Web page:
It takes a Minister — Labour & Employment

Posted by News Express | 17 February 2020 | 1,521 times

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I am still studying the data and evidence regarding the impeachment and subsequent trial of the President of the United States, Donald John Trump and the inclusion of Nigeria on the list of countries affected by the recent US visa restrictions, to share my thoughts. This is given very significant global transitions such as Brexit and the coronavirus outbreak among others. There are and would be implications for Nigeria as it faces multiple challenges.

Our policymakers and politicians should be keenly interested in scenarios in our national strategy response. This requires ongoing analysis to enable us to act to reduce the negative and enhance the positive impact. Until I have a much clearer understanding of these ongoing dynamics, I will continue this week to develop the series, "it takes a minister", looking at the federal ministry of labour and employment.

My understanding of the mandate of the ministry of labour and employment is about providing leadership and policymaking on labour relations and job creation. This is a massive and important portfolio. One that directly affects ordinary Nigerians and the economy. It is about how the economy is doing:

Is the economy creating enough decent tax-paying jobs relative to our population distribution?

What about working conditions?

What about the pool of talents and workplace-based skills for co-production as the economy evolves?

What labour market data exist and what is it telling us about the economy?

What value and supply chains are impacting labour markets and how can we modify them to enhance positive impact?

What do global trends mean for our labour market?

The above are some of the questions that the ministers of labour and employment should be considering if they would be up to the challenge and responsibility of facilitating the creation of millions of decent tax-paying jobs for especially young Nigerians in their prime. If the approach of ministers is rigorous and data-driven, there is an opportunity to provide leadership to expand labour and employment opportunities working with other institutional partners, the private, social sector and development sector.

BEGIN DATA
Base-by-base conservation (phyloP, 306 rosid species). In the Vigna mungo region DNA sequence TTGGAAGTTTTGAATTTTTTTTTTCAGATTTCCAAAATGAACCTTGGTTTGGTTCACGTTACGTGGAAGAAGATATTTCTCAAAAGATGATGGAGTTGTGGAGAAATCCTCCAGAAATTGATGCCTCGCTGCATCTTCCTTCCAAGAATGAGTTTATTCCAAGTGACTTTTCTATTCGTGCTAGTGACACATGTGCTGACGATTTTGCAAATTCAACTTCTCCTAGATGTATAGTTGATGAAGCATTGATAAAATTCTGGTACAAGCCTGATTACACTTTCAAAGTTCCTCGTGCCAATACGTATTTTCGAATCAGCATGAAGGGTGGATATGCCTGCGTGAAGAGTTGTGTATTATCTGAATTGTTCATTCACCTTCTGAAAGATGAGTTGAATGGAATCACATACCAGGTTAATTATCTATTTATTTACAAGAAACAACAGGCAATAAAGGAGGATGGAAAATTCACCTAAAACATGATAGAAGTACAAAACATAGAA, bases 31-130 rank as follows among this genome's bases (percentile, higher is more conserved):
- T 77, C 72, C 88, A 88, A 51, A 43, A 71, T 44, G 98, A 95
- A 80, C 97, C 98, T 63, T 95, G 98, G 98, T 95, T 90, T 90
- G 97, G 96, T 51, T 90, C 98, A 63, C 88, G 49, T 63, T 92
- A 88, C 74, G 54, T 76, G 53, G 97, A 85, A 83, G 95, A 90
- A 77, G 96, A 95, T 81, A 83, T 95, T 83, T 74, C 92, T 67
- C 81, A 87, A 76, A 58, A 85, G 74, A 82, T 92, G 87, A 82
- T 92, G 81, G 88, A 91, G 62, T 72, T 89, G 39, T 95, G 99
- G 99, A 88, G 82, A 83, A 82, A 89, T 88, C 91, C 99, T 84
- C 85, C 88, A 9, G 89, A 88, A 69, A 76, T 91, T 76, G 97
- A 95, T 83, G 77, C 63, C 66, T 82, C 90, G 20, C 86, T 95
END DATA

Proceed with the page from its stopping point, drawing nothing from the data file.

At the current level of unemployment in Nigeria, the ministers of labour and employment must increasingly consider job creation as a national emergency, because;

First, it is a human rights issue.

Second, (and related to human rights), is that our economy makes no sense if Nigerians cannot find opportunities to participate and contribute their talents and skills to the labour market in the co-production of goods and services that results in inclusive economic growth. This can be a source of frustration, exclusion and anger. The ministers of labour and employment should lead the charge in ensuring that both fiscal and monetary policies align towards the creation of decent tax-paying jobs. The kind of jobs that [actually] produce something that meets the needs of millions of Nigerians. The kind of jobs that pays enough wages to enable Nigeria families to afford the goods and services that they need to support a decent living standard. The kind of wages that can increase demand for goods and services that are made in Nigeria so that our workers can increase local output and create more opportunities for jobs and expand our economy. The kind of jobs that we can account for contributions to income tax, pensions and other pools that our economy and democracy needs.